Let’s face it, thinking about your whole financial picture can be scary — especially if you know you’ve made some financial mistakes on your journey. But set your fears aside because this financial wellness guide is low-stress and easy to understand (even if you’re a newbie to the world of personal finance).
So we’ve got you covered whether you’ve had some financial bumps in the road or are just looking to take your financial wellness from good to great.
This guide will outline the basics of financial wellness. In fact, by reading this guide, you’ve already taken your first step toward a healthier financial future. *High five!*
Okay, let’s start with the basics.
What is financial wellness?
Financial wellness refers to the overall “health” of your financial picture, including your savings, investments, debt, expenses, and income. It means feeling good about your financial big picture—both now and in the future—and not spending too much time stressing over how you will pay bills or make ends meet every month.
Financially healthy people generally share the following traits.
A healthy debt-to-income ratio
Your debt-to-income ratio is the percentage of your monthly income that goes towards paying down debts. For example, if you make $2,000 monthly and your monthly debt payments are $400, your debt-to-income ratio would be 20%.
Ideally, you want to keep your debt-to-income ratio below 36%. Keeping this ratio below 36% will make you look like a responsible borrower who pays their debts promptly. Making sure you don’t borrow — or charge — more than you can afford will also help ensure you can comfortably make monthly debt payments (without breaking a sweat).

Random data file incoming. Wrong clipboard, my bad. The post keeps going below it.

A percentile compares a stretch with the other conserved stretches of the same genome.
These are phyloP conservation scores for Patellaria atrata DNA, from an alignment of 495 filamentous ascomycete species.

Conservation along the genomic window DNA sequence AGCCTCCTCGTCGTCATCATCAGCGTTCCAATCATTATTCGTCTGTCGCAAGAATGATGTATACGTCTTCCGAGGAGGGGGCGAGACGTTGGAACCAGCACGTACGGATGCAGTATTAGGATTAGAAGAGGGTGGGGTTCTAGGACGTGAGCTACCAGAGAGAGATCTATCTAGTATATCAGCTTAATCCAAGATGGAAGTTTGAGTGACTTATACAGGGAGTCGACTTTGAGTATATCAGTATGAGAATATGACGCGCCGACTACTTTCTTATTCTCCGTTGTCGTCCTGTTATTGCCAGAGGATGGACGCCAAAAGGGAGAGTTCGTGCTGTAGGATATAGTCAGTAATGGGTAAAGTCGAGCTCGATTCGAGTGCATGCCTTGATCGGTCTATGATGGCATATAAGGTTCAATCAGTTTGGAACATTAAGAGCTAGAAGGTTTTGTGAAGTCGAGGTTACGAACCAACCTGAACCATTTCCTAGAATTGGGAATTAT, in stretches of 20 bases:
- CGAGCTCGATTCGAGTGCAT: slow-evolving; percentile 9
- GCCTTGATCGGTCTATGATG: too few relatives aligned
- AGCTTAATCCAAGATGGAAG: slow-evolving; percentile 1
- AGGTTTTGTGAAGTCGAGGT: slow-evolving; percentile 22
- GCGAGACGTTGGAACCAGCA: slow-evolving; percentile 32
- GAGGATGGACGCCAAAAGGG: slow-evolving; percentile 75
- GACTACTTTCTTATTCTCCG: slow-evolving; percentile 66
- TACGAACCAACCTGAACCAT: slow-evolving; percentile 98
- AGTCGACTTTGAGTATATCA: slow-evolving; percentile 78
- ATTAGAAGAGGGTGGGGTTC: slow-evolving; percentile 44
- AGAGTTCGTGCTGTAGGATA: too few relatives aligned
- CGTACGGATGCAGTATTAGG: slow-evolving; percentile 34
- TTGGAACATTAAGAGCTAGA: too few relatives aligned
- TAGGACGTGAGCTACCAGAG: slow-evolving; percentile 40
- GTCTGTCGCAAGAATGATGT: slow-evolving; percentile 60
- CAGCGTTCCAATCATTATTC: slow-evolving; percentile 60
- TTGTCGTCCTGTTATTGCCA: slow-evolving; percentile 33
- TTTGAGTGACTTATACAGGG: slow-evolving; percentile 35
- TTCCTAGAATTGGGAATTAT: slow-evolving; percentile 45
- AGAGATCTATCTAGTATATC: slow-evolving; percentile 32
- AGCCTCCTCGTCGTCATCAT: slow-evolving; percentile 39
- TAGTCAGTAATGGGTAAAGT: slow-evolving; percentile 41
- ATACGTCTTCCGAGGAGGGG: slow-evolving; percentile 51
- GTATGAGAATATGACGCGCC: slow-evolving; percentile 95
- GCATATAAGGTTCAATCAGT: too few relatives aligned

An emergency fund
An emergency fund is a savings account you use for emergencies. This could be anything from a last-minute flight home to visit a sick family member to unplanned car repairs.
Most financial experts recommend you should have three to six months of living expenses saved. This will help ensure you’re covered when you experience a financial setback.
A budget that allows them to live within their means
A budget is a plan for how to allocate your money. It includes your income, debts, expenses, and financial goals. Creating a budget helps you make informed decisions about where to spend your money—and stick to spending within your means.
For example, many financially healthy people use budgeting strategies to balance their financial obligations and long-term goals.
Why is financial wellness important?
Just like your physical and mental health, financial wellness is something that you can work to improve. But why bother? Here are just a few reasons to care about improving your financial wellness.
It alleviates a significant source of stress
Money is one of the most common sources of stress in our lives. According to a survey by CNBC Money, 77% of Americans are anxious about their finances. In fact, financial stress has been linked to a whole host of health problems, including anxiety, depression, high blood pressure, and even heart disease. So improving your financial wellness can positively impact your overall physical and mental well-being (remember, they’re all connected!)